Watching the dynamics of electrons and atoms at work in solar energy conversion
The photochemical reactions performed by transition metal complexes have been proposed as viable routes towards solar energy conversion and storage into other forms that can be conveniently used in our everyday applications. In order to develop efficient materials, it is necessary to identify, characterize and optimize the elementary steps of the entire process on the atomic scale. To this end, we have studied the photoinduced electronic and structural dynamics in two heterobimetallic ruthenium–cobalt dyads, which belong to the large family of donor–bridge–acceptor systems. Using a combination of ultrafast optical and X-ray absorption spectroscopies, we can clock the light-driven electron transfer processes with element and spin sensitivity. In addition, the changes in local structure around the two metal centers are monitored. These experiments show that the nature of the connecting bridge is decisive for controlling the forward and the backward electron transfer rates, a result supported by quantum chemistry calculations. More generally, this work illustrates how ultrafast optical and X-ray techniques can disentangle the influence of spin, electronic and nuclear factors on the intramolecular electron transfer process. Finally, some implications for further improving the design of bridged sensitizer-catalysts utilizing the presented methodology are outlined.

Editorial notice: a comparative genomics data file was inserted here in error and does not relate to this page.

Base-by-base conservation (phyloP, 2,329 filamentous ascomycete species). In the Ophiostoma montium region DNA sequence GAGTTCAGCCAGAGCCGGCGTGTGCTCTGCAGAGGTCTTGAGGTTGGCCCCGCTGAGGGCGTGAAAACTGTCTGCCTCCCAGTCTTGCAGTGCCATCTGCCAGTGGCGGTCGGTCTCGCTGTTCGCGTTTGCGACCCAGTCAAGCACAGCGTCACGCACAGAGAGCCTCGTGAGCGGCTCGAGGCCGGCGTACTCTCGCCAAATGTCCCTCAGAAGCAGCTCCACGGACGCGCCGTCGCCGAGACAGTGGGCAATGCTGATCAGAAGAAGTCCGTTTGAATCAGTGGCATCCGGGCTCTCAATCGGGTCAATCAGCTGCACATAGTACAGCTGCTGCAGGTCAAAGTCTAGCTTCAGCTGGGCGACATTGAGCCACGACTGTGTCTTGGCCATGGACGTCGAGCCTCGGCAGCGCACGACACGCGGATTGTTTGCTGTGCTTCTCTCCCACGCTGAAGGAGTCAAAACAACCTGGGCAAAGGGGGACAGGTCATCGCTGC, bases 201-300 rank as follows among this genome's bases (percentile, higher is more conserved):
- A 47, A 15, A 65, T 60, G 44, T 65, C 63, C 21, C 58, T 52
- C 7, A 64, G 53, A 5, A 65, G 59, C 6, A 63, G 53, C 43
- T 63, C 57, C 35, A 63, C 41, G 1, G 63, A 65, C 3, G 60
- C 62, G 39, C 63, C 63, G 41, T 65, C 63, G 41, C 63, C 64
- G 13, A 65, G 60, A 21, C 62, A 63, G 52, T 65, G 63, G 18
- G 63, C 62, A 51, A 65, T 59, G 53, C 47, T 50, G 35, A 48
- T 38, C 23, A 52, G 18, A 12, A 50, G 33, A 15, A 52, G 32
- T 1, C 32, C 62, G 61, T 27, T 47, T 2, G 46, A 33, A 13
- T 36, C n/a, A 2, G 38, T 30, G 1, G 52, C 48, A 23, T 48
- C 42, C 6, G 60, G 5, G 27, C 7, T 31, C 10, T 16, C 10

- This article is part of the themed collection: Supramolecular Photochemistry